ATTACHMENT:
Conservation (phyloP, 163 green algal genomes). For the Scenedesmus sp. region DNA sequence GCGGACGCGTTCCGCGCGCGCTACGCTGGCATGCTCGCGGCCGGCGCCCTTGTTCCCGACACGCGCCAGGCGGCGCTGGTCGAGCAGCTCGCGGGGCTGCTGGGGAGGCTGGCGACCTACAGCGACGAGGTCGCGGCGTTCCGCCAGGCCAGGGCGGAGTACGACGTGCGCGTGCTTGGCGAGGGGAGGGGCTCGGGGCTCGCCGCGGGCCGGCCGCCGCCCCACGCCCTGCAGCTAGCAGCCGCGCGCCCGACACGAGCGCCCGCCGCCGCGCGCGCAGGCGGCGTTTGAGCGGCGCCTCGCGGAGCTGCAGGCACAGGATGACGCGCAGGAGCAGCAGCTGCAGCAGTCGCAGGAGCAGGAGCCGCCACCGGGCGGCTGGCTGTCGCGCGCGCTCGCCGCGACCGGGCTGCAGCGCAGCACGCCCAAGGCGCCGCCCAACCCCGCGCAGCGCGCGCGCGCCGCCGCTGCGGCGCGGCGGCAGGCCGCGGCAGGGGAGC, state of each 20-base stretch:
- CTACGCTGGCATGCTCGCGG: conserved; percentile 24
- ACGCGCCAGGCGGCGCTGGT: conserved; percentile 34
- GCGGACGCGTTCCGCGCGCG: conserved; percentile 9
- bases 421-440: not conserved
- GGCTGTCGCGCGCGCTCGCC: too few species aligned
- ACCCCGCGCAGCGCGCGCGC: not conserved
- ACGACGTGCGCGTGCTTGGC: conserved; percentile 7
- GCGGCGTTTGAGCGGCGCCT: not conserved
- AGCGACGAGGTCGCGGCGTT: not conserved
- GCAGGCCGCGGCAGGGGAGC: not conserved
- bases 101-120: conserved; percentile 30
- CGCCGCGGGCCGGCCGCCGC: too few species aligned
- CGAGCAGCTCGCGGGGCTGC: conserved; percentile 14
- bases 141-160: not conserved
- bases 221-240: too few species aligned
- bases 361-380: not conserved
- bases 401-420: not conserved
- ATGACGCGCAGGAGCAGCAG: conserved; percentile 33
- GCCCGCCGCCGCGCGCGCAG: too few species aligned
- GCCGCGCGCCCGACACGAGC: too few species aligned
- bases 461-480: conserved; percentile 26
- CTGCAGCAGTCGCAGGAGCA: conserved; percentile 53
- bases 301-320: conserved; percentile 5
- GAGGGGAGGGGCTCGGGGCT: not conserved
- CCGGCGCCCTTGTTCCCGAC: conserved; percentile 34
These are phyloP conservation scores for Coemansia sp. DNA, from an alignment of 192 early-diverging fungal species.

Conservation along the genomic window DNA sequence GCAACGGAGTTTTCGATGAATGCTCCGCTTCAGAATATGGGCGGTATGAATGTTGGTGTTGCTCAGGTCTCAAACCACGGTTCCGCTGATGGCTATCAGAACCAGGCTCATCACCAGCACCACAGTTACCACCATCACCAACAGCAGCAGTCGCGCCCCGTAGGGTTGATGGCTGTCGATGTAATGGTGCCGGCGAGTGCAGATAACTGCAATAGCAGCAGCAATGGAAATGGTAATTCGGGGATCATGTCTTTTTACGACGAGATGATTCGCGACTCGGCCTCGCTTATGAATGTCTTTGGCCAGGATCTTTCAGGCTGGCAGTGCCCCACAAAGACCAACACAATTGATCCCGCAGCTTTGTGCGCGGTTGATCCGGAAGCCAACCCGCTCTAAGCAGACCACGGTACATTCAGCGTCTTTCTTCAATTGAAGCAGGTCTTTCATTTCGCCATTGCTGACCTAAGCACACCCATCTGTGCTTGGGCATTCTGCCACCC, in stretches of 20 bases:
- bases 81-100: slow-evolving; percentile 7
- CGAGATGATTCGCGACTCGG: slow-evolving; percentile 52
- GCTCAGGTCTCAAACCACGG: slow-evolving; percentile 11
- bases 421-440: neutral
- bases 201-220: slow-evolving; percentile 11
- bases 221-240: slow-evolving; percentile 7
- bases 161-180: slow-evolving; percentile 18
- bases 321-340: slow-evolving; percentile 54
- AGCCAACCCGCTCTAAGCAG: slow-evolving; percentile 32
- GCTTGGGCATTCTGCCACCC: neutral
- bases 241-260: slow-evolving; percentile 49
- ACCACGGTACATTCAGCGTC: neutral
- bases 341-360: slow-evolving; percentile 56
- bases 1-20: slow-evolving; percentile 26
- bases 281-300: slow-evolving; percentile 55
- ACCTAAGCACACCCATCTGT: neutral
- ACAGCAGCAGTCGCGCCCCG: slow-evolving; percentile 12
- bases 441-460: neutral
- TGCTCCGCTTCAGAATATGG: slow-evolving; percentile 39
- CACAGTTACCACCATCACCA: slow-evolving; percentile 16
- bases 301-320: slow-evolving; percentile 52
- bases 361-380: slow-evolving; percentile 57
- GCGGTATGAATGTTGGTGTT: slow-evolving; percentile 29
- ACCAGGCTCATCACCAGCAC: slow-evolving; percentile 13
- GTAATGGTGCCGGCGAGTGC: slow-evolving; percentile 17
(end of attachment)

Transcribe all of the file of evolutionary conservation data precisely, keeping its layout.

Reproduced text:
Conservation (phyloP, 163 green algal genomes). For the Scenedesmus sp. region DNA sequence GCGGACGCGTTCCGCGCGCGCTACGCTGGCATGCTCGCGGCCGGCGCCCTTGTTCCCGACACGCGCCAGGCGGCGCTGGTCGAGCAGCTCGCGGGGCTGCTGGGGAGGCTGGCGACCTACAGCGACGAGGTCGCGGCGTTCCGCCAGGCCAGGGCGGAGTACGACGTGCGCGTGCTTGGCGAGGGGAGGGGCTCGGGGCTCGCCGCGGGCCGGCCGCCGCCCCACGCCCTGCAGCTAGCAGCCGCGCGCCCGACACGAGCGCCCGCCGCCGCGCGCGCAGGCGGCGTTTGAGCGGCGCCTCGCGGAGCTGCAGGCACAGGATGACGCGCAGGAGCAGCAGCTGCAGCAGTCGCAGGAGCAGGAGCCGCCACCGGGCGGCTGGCTGTCGCGCGCGCTCGCCGCGACCGGGCTGCAGCGCAGCACGCCCAAGGCGCCGCCCAACCCCGCGCAGCGCGCGCGCGCCGCCGCTGCGGCGCGGCGGCAGGCCGCGGCAGGGGAGC, state of each 20-base stretch:
- CTACGCTGGCATGCTCGCGG: conserved; percentile 24
- ACGCGCCAGGCGGCGCTGGT: conserved; percentile 34
- GCGGACGCGTTCCGCGCGCG: conserved; percentile 9
- bases 421-440: not conserved
- GGCTGTCGCGCGCGCTCGCC: too few species aligned
- ACCCCGCGCAGCGCGCGCGC: not conserved
- ACGACGTGCGCGTGCTTGGC: conserved; percentile 7
- GCGGCGTTTGAGCGGCGCCT: not conserved
- AGCGACGAGGTCGCGGCGTT: not conserved
- GCAGGCCGCGGCAGGGGAGC: not conserved
- bases 101-120: conserved; percentile 30
- CGCCGCGGGCCGGCCGCCGC: too few species aligned
- CGAGCAGCTCGCGGGGCTGC: conserved; percentile 14
- bases 141-160: not conserved
- bases 221-240: too few species aligned
- bases 361-380: not conserved
- bases 401-420: not conserved
- ATGACGCGCAGGAGCAGCAG: conserved; percentile 33
- GCCCGCCGCCGCGCGCGCAG: too few species aligned
- GCCGCGCGCCCGACACGAGC: too few species aligned
- bases 461-480: conserved; percentile 26
- CTGCAGCAGTCGCAGGAGCA: conserved; percentile 53
- bases 301-320: conserved; percentile 5
- GAGGGGAGGGGCTCGGGGCT: not conserved
- CCGGCGCCCTTGTTCCCGAC: conserved; percentile 34
These are phyloP conservation scores for Coemansia sp. DNA, from an alignment of 192 early-diverging fungal species.

Conservation along the genomic window DNA sequence GCAACGGAGTTTTCGATGAATGCTCCGCTTCAGAATATGGGCGGTATGAATGTTGGTGTTGCTCAGGTCTCAAACCACGGTTCCGCTGATGGCTATCAGAACCAGGCTCATCACCAGCACCACAGTTACCACCATCACCAACAGCAGCAGTCGCGCCCCGTAGGGTTGATGGCTGTCGATGTAATGGTGCCGGCGAGTGCAGATAACTGCAATAGCAGCAGCAATGGAAATGGTAATTCGGGGATCATGTCTTTTTACGACGAGATGATTCGCGACTCGGCCTCGCTTATGAATGTCTTTGGCCAGGATCTTTCAGGCTGGCAGTGCCCCACAAAGACCAACACAATTGATCCCGCAGCTTTGTGCGCGGTTGATCCGGAAGCCAACCCGCTCTAAGCAGACCACGGTACATTCAGCGTCTTTCTTCAATTGAAGCAGGTCTTTCATTTCGCCATTGCTGACCTAAGCACACCCATCTGTGCTTGGGCATTCTGCCACCC, in stretches of 20 bases:
- bases 81-100: slow-evolving; percentile 7
- CGAGATGATTCGCGACTCGG: slow-evolving; percentile 52
- GCTCAGGTCTCAAACCACGG: slow-evolving; percentile 11
- bases 421-440: neutral
- bases 201-220: slow-evolving; percentile 11
- bases 221-240: slow-evolving; percentile 7
- bases 161-180: slow-evolving; percentile 18
- bases 321-340: slow-evolving; percentile 54
- AGCCAACCCGCTCTAAGCAG: slow-evolving; percentile 32
- GCTTGGGCATTCTGCCACCC: neutral
- bases 241-260: slow-evolving; percentile 49
- ACCACGGTACATTCAGCGTC: neutral
- bases 341-360: slow-evolving; percentile 56
- bases 1-20: slow-evolving; percentile 26
- bases 281-300: slow-evolving; percentile 55
- ACCTAAGCACACCCATCTGT: neutral
- ACAGCAGCAGTCGCGCCCCG: slow-evolving; percentile 12
- bases 441-460: neutral
- TGCTCCGCTTCAGAATATGG: slow-evolving; percentile 39
- CACAGTTACCACCATCACCA: slow-evolving; percentile 16
- bases 301-320: slow-evolving; percentile 52
- bases 361-380: slow-evolving; percentile 57
- GCGGTATGAATGTTGGTGTT: slow-evolving; percentile 29
- ACCAGGCTCATCACCAGCAC: slow-evolving; percentile 13
- GTAATGGTGCCGGCGAGTGC: slow-evolving; percentile 17